SPLITTING OBI ABATA FOR DIVINATIONThe whole Obi Abata must be split into its four lobes before one can divine with it. Intraditional Yoruba practice it is believed that the Obi Abata should never be split using aknife or other metal object. By splitting the kola nut in this manner you run the risk ofdiminishing its accuracy and power as an Oracle.Therefore the whole Obi Abata is split open using one’s hands. Sometimes when the kolanut is particularly fresh the segments may be difficult to separate. To help the process onemay apply a small amount of pressure and roll the Obi Abata between their thumb andforefinger, which will slowly loosen the segments and make it easier to finish splittingthe Obi Abata open.When splitting the fresh kola nut it is important to be careful not to damage or break anyof the individual segments. All four segments should be undamaged and intact whenusing the Obi Abata as an Oracle. v
PRAYERS TO OPEN BASIC OBI ABATADIVINATIONPrayers are an important part of any Ifa’Orisa ritual, no matter how simple or complex.The act of prayer helps to open the consciousness of the individual(s) participating in theceremony, to establish contact with the divine forces being praised and served, and toalign the consciousness of the individual(s) with the consciousness of the divine forces.For the purposes of this basic study module three very simple prayers have beenpresented for use in opening basic Obi Abata divination involving communication withone’s Ancestors or Ori.The first prayer is an opening invocation that calls on either one’s Ori or their Ancestors.The prayer first gets the attention of the divine force(s) and then requests their blessingsboth in one’s life and for the act of divination that is about to commence.Where on sees “Egun/Ori” written below, one should select one or the other toappropriately call either one’s Ancestors (Egun) or their Ori depending on who they arecasting Obi to. Egun/Ori mo pe o, Ancestors/Ori, I call you, Egun/Ori mo pe o, Ancestors/Ori, I call you, Egun/Ori mo pe o, Ancestors/Ori, I call you, Egun/Ori fun mi ni ire, Ancestors/Ori, bring me good fortune, Egun/Ori fun mi ni alaafia, Ancestors/Ori, bring me well being, Egun/Ori fun mi ni ilera, Ancestors/Ori, bring stability to my home, Egun/Ori fun mi ni Iwa Pele, Ancestors/Ori, bring me gentle character, Modupe, modupe pupo, I thank you, I thank you very much, Ase! Ase! Ase O! May it be so!The next prayer is said to invoke the powers of the Obi Abata to help ward off negativethings from the world of the individual. Obi ni ibi iku, The kola nut averts death, Obi ni ibi arun,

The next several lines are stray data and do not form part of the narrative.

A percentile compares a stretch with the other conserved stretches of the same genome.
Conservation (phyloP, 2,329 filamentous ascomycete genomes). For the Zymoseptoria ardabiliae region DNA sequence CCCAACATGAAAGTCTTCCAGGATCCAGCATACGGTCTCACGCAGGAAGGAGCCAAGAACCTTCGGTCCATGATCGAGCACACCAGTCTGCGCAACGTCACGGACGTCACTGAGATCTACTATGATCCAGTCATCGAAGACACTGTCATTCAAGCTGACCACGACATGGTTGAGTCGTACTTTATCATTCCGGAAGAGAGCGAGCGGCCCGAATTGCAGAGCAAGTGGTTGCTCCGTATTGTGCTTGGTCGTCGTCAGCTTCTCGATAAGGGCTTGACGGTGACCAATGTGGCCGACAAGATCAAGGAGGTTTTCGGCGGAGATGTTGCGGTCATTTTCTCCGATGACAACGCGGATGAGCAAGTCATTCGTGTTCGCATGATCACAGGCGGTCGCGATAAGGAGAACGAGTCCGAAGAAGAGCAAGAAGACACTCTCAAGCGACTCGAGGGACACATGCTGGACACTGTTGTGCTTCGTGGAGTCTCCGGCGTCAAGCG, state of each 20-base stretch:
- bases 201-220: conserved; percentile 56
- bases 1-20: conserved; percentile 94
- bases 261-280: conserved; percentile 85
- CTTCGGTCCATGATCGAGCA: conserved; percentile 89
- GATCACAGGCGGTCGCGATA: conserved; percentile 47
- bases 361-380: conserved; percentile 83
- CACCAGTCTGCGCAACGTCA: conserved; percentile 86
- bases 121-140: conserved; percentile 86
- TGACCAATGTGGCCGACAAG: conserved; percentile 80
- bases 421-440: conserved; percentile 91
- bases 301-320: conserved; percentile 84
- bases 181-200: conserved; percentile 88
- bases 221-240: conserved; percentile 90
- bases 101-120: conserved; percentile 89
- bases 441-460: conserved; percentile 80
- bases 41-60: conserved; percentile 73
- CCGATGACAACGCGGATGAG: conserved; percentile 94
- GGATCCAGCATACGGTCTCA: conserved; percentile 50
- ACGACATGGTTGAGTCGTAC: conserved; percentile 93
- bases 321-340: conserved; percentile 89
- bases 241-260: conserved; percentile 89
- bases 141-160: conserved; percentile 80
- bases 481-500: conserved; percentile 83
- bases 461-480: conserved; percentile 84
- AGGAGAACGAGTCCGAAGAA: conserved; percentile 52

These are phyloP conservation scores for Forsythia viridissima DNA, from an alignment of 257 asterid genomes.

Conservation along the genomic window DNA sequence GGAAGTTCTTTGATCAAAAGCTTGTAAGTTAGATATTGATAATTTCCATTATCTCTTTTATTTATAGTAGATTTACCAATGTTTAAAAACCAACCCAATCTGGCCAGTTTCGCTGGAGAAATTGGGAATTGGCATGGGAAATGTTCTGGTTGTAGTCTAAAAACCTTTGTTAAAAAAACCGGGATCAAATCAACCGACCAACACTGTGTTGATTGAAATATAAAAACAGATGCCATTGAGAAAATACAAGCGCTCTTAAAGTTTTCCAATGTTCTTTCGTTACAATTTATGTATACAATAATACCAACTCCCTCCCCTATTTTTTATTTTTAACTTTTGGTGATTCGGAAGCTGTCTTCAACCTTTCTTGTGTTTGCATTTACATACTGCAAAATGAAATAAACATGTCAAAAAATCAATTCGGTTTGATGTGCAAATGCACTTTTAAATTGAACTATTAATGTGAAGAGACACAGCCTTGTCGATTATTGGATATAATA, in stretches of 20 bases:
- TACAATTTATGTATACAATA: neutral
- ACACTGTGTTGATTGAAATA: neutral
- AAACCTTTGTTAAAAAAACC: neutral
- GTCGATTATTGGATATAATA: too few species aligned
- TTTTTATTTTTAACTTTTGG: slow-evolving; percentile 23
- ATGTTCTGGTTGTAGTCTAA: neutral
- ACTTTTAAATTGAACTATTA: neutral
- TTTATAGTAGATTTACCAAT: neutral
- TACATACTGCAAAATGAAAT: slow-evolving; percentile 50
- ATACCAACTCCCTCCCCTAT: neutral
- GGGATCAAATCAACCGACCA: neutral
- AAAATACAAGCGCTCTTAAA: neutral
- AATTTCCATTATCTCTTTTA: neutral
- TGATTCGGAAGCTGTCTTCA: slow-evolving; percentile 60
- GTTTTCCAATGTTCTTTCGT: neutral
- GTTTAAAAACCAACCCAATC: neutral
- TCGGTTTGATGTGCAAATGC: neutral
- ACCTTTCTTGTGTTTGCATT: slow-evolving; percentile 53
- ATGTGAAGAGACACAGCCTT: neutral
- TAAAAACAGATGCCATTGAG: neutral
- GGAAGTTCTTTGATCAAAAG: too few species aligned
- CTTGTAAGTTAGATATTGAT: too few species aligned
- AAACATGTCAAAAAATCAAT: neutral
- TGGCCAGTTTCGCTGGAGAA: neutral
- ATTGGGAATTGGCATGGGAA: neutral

The kola nut averts sickness, Obi ni ibi ofo, The kola nut averts loss, Ase! Ase! Ase O! May it be so!At this time a final prayer is said, an invocation that calls on the divine forces in Heavento assist one as they cast the Obi Abata. Akinmoran! May the divine forces of Heaven assist the diviner on Earth! Akinmoran! May the divine forces of Heaven assist the diviner on Earth! Akinmoran! May the divine forces of Heaven assist the diviner on Earth!After this final recitation one may begin casting the Obi to one’s Ancestors or their Ori.The next section will cover the five basic positions used to gain answers to one’squestions. v